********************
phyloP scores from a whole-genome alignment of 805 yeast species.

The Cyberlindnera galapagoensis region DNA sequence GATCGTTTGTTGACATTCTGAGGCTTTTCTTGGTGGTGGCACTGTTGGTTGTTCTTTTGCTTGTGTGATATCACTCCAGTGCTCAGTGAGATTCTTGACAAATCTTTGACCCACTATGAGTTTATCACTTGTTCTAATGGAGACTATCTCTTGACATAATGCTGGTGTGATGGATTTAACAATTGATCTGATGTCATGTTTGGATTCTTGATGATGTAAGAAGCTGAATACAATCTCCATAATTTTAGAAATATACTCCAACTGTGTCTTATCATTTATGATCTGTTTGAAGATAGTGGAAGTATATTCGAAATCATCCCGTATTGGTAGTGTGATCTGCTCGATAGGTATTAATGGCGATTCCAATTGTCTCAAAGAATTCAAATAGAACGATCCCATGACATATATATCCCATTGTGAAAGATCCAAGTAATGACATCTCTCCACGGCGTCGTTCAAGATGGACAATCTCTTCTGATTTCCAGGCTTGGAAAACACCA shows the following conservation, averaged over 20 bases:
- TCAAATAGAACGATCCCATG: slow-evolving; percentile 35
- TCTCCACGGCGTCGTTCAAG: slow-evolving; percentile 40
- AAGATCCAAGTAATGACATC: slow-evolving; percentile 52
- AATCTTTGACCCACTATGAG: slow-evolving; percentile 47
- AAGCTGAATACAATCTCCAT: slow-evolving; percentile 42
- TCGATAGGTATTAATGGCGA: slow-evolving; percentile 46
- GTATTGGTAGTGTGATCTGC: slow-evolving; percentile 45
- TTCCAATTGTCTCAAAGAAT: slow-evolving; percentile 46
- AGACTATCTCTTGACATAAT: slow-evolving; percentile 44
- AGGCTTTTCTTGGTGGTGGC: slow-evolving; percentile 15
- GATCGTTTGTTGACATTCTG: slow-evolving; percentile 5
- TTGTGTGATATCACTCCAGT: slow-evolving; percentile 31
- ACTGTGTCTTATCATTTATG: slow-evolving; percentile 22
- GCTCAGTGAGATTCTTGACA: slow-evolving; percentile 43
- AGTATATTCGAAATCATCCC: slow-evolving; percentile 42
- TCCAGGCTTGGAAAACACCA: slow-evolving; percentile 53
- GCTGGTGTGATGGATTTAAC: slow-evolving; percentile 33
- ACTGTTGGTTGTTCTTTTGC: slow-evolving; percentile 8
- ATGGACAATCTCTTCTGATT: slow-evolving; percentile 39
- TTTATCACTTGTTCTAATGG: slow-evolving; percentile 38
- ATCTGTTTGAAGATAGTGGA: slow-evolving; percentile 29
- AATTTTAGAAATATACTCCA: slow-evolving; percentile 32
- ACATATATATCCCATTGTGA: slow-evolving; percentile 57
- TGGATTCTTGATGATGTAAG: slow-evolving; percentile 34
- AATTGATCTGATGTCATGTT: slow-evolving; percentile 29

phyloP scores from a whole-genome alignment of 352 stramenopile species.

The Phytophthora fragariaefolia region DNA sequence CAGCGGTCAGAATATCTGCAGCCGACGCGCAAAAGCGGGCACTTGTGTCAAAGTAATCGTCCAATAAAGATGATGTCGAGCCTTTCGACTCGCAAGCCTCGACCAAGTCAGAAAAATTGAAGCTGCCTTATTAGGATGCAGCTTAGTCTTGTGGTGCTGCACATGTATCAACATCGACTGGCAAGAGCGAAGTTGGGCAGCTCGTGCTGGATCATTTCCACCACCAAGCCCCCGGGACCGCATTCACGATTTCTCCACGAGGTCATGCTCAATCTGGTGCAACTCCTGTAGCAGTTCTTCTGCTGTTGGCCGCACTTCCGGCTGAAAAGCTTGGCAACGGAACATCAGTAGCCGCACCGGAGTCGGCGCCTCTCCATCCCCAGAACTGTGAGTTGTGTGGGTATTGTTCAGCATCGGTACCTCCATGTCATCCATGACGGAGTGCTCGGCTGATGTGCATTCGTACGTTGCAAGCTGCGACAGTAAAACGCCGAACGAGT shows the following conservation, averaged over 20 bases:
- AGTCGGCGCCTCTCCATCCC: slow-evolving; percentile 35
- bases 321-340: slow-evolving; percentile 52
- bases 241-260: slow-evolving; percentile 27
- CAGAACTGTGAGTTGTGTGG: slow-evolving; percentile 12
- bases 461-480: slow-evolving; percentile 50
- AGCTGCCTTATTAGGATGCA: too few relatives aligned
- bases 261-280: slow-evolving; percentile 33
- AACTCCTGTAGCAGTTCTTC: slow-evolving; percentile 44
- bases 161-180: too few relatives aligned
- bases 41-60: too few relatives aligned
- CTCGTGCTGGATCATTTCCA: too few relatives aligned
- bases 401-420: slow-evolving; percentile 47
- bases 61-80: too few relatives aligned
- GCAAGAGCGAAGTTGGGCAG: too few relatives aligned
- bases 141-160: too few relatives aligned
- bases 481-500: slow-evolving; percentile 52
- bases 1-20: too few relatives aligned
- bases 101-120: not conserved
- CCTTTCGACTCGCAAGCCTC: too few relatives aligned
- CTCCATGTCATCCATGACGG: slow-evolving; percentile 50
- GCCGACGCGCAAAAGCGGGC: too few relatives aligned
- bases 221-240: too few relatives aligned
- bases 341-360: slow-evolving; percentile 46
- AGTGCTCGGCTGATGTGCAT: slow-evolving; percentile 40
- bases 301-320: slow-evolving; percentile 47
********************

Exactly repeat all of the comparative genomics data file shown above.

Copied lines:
phyloP scores from a whole-genome alignment of 805 yeast species.

The Cyberlindnera galapagoensis region DNA sequence GATCGTTTGTTGACATTCTGAGGCTTTTCTTGGTGGTGGCACTGTTGGTTGTTCTTTTGCTTGTGTGATATCACTCCAGTGCTCAGTGAGATTCTTGACAAATCTTTGACCCACTATGAGTTTATCACTTGTTCTAATGGAGACTATCTCTTGACATAATGCTGGTGTGATGGATTTAACAATTGATCTGATGTCATGTTTGGATTCTTGATGATGTAAGAAGCTGAATACAATCTCCATAATTTTAGAAATATACTCCAACTGTGTCTTATCATTTATGATCTGTTTGAAGATAGTGGAAGTATATTCGAAATCATCCCGTATTGGTAGTGTGATCTGCTCGATAGGTATTAATGGCGATTCCAATTGTCTCAAAGAATTCAAATAGAACGATCCCATGACATATATATCCCATTGTGAAAGATCCAAGTAATGACATCTCTCCACGGCGTCGTTCAAGATGGACAATCTCTTCTGATTTCCAGGCTTGGAAAACACCA shows the following conservation, averaged over 20 bases:
- TCAAATAGAACGATCCCATG: slow-evolving; percentile 35
- TCTCCACGGCGTCGTTCAAG: slow-evolving; percentile 40
- AAGATCCAAGTAATGACATC: slow-evolving; percentile 52
- AATCTTTGACCCACTATGAG: slow-evolving; percentile 47
- AAGCTGAATACAATCTCCAT: slow-evolving; percentile 42
- TCGATAGGTATTAATGGCGA: slow-evolving; percentile 46
- GTATTGGTAGTGTGATCTGC: slow-evolving; percentile 45
- TTCCAATTGTCTCAAAGAAT: slow-evolving; percentile 46
- AGACTATCTCTTGACATAAT: slow-evolving; percentile 44
- AGGCTTTTCTTGGTGGTGGC: slow-evolving; percentile 15
- GATCGTTTGTTGACATTCTG: slow-evolving; percentile 5
- TTGTGTGATATCACTCCAGT: slow-evolving; percentile 31
- ACTGTGTCTTATCATTTATG: slow-evolving; percentile 22
- GCTCAGTGAGATTCTTGACA: slow-evolving; percentile 43
- AGTATATTCGAAATCATCCC: slow-evolving; percentile 42
- TCCAGGCTTGGAAAACACCA: slow-evolving; percentile 53
- GCTGGTGTGATGGATTTAAC: slow-evolving; percentile 33
- ACTGTTGGTTGTTCTTTTGC: slow-evolving; percentile 8
- ATGGACAATCTCTTCTGATT: slow-evolving; percentile 39
- TTTATCACTTGTTCTAATGG: slow-evolving; percentile 38
- ATCTGTTTGAAGATAGTGGA: slow-evolving; percentile 29
- AATTTTAGAAATATACTCCA: slow-evolving; percentile 32
- ACATATATATCCCATTGTGA: slow-evolving; percentile 57
- TGGATTCTTGATGATGTAAG: slow-evolving; percentile 34
- AATTGATCTGATGTCATGTT: slow-evolving; percentile 29

phyloP scores from a whole-genome alignment of 352 stramenopile species.

The Phytophthora fragariaefolia region DNA sequence CAGCGGTCAGAATATCTGCAGCCGACGCGCAAAAGCGGGCACTTGTGTCAAAGTAATCGTCCAATAAAGATGATGTCGAGCCTTTCGACTCGCAAGCCTCGACCAAGTCAGAAAAATTGAAGCTGCCTTATTAGGATGCAGCTTAGTCTTGTGGTGCTGCACATGTATCAACATCGACTGGCAAGAGCGAAGTTGGGCAGCTCGTGCTGGATCATTTCCACCACCAAGCCCCCGGGACCGCATTCACGATTTCTCCACGAGGTCATGCTCAATCTGGTGCAACTCCTGTAGCAGTTCTTCTGCTGTTGGCCGCACTTCCGGCTGAAAAGCTTGGCAACGGAACATCAGTAGCCGCACCGGAGTCGGCGCCTCTCCATCCCCAGAACTGTGAGTTGTGTGGGTATTGTTCAGCATCGGTACCTCCATGTCATCCATGACGGAGTGCTCGGCTGATGTGCATTCGTACGTTGCAAGCTGCGACAGTAAAACGCCGAACGAGT shows the following conservation, averaged over 20 bases:
- AGTCGGCGCCTCTCCATCCC: slow-evolving; percentile 35
- bases 321-340: slow-evolving; percentile 52
- bases 241-260: slow-evolving; percentile 27
- CAGAACTGTGAGTTGTGTGG: slow-evolving; percentile 12
- bases 461-480: slow-evolving; percentile 50
- AGCTGCCTTATTAGGATGCA: too few relatives aligned
- bases 261-280: slow-evolving; percentile 33
- AACTCCTGTAGCAGTTCTTC: slow-evolving; percentile 44
- bases 161-180: too few relatives aligned
- bases 41-60: too few relatives aligned
- CTCGTGCTGGATCATTTCCA: too few relatives aligned
- bases 401-420: slow-evolving; percentile 47
- bases 61-80: too few relatives aligned
- GCAAGAGCGAAGTTGGGCAG: too few relatives aligned
- bases 141-160: too few relatives aligned
- bases 481-500: slow-evolving; percentile 52
- bases 1-20: too few relatives aligned
- bases 101-120: not conserved
- CCTTTCGACTCGCAAGCCTC: too few relatives aligned
- CTCCATGTCATCCATGACGG: slow-evolving; percentile 50
- GCCGACGCGCAAAAGCGGGC: too few relatives aligned
- bases 221-240: too few relatives aligned
- bases 341-360: slow-evolving; percentile 46
- AGTGCTCGGCTGATGTGCAT: slow-evolving; percentile 40
- bases 301-320: slow-evolving; percentile 47